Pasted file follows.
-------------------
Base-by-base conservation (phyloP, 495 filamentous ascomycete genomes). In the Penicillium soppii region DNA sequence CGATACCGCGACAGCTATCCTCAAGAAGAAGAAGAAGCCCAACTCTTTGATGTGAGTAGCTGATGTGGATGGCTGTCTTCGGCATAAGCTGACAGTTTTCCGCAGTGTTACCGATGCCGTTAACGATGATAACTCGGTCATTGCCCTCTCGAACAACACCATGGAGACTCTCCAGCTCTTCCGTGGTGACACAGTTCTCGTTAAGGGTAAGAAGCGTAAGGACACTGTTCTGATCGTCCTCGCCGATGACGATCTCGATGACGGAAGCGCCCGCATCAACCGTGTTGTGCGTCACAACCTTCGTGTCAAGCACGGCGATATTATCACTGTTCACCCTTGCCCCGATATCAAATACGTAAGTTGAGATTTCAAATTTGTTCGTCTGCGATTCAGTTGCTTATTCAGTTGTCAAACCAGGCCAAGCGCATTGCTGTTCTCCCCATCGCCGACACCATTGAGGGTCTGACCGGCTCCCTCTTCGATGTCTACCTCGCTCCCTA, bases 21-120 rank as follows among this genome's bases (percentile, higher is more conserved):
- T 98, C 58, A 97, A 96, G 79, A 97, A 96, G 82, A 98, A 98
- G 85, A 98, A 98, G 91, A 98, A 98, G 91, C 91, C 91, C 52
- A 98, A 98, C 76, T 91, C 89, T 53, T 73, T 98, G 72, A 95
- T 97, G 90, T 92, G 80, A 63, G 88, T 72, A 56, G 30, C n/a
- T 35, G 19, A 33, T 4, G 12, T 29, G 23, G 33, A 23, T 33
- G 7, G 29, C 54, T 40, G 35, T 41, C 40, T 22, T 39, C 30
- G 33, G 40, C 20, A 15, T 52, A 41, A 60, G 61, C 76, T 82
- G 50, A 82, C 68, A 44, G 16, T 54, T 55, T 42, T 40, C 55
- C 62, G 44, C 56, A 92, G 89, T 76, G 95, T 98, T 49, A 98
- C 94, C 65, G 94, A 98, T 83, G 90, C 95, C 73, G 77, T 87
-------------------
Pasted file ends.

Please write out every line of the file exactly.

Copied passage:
Base-by-base conservation (phyloP, 495 filamentous ascomycete genomes). In the Penicillium soppii region DNA sequence CGATACCGCGACAGCTATCCTCAAGAAGAAGAAGAAGCCCAACTCTTTGATGTGAGTAGCTGATGTGGATGGCTGTCTTCGGCATAAGCTGACAGTTTTCCGCAGTGTTACCGATGCCGTTAACGATGATAACTCGGTCATTGCCCTCTCGAACAACACCATGGAGACTCTCCAGCTCTTCCGTGGTGACACAGTTCTCGTTAAGGGTAAGAAGCGTAAGGACACTGTTCTGATCGTCCTCGCCGATGACGATCTCGATGACGGAAGCGCCCGCATCAACCGTGTTGTGCGTCACAACCTTCGTGTCAAGCACGGCGATATTATCACTGTTCACCCTTGCCCCGATATCAAATACGTAAGTTGAGATTTCAAATTTGTTCGTCTGCGATTCAGTTGCTTATTCAGTTGTCAAACCAGGCCAAGCGCATTGCTGTTCTCCCCATCGCCGACACCATTGAGGGTCTGACCGGCTCCCTCTTCGATGTCTACCTCGCTCCCTA, bases 21-120 rank as follows among this genome's bases (percentile, higher is more conserved):
- T 98, C 58, A 97, A 96, G 79, A 97, A 96, G 82, A 98, A 98
- G 85, A 98, A 98, G 91, A 98, A 98, G 91, C 91, C 91, C 52
- A 98, A 98, C 76, T 91, C 89, T 53, T 73, T 98, G 72, A 95
- T 97, G 90, T 92, G 80, A 63, G 88, T 72, A 56, G 30, C n/a
- T 35, G 19, A 33, T 4, G 12, T 29, G 23, G 33, A 23, T 33
- G 7, G 29, C 54, T 40, G 35, T 41, C 40, T 22, T 39, C 30
- G 33, G 40, C 20, A 15, T 52, A 41, A 60, G 61, C 76, T 82
- G 50, A 82, C 68, A 44, G 16, T 54, T 55, T 42, T 40, C 55
- C 62, G 44, C 56, A 92, G 89, T 76, G 95, T 98, T 49, A 98
- C 94, C 65, G 94, A 98, T 83, G 90, C 95, C 73, G 77, T 87